As investors, every single one of us is prone to a range of emotions during periods of market volatility: fear, anxiety, optimism, greed, regret, and more. We’re not alone in this experience; there are millions of investors going through these same emotions with us each and every day. The incredible reality of the market is that no one precisely knows what the future holds, when the stock market will bottom out, or what the ultimate economic and human impact will be of the COVID-19 pandemic.
Volatility’s Impact on Equity Investors
Over short periods, the market will fluctuate with the daily sentiment of crowds and the continual flow of new information; over the long run, markets are completely emotionless “weighing machines,” as Benjamin Graham would say. With the substantial increase in volatility and market movement over the past month, we’d like to take a step back and provide context on where markets currently sit from a valuation perspective and what that means for disciplined long-term investors. As we will show, from a historical perspective, the future prospects for equity investors are encouraging at these valuation levels. This is not to make light of the significant downturn, but to look forward in terms of what one might expect after this type of market disturbance.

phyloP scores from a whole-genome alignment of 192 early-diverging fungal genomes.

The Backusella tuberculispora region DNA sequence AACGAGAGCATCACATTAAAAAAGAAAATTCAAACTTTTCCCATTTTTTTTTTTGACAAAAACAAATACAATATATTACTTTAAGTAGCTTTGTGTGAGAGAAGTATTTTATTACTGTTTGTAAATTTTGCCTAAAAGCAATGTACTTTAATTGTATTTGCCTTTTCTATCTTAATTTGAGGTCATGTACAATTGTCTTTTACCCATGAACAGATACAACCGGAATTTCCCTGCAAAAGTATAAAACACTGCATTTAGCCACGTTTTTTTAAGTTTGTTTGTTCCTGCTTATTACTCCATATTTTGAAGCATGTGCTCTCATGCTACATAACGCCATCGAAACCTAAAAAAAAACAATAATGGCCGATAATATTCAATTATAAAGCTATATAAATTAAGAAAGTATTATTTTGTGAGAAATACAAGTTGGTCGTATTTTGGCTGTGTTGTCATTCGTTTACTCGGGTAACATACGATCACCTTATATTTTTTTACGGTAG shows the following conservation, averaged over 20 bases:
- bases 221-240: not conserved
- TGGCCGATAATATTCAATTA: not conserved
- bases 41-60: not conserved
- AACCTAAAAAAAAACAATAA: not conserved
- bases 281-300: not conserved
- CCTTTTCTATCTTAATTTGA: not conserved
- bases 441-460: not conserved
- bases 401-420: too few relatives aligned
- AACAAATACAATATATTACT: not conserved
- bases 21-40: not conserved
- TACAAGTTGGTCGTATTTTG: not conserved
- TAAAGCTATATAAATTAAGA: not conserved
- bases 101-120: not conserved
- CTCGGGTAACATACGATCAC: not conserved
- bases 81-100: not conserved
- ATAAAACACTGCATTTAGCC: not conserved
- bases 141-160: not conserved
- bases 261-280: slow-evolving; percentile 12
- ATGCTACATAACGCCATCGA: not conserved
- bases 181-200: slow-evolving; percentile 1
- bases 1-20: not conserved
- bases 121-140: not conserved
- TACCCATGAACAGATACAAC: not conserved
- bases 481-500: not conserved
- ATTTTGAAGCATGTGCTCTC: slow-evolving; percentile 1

The S&P 500 reached an all-time high of 3,386 on February 19, 2020. At the close on Wednesday, March 18, 2020, the S&P 500 sat at 2,398, a decline of 29.2% over the course of 20 trading sessions. 1 This level of volatility is abnormal, but not unprecedented. Before we dive into the current prospects for investors, we thought it would be worthwhile to share a bit of perspective on market history.
The U.S. stock market has witnessed a similar level of volatility over this short of a time frame in three prior periods: November 1929, October 1931, and October 1987. Interestingly, while the heightened volatility in 1929 and 1931 occurred at the start of the Great Depression, the volatility in 1987 did not even produce a mild recession.
What can we learn from these periods that might help us place our current environment into better context?
The Great Depression occurred as a result of widespread bank failures and ineffective global trade policies. This, in turn, produced significant reductions in consumer spending, resulting in a 25% unemployment rate. The S&P 500 peaked at 31.86 in September 1929 and wouldn’t reach new highs until September 1954, a full 25 years later. Even after the significant early volatility in November 1929, investors in the S&P 500 would experience an annual return of -1% per year, for 10 years. 2
In the 1987 case study, the S&P 500 had already made new all-time highs by July 1989, less than two years after the infamous Black Monday market crash of 1987. Ten-year annual returns after the large losses in 1987 were slightly above 17% per year.
The Impact of Valuation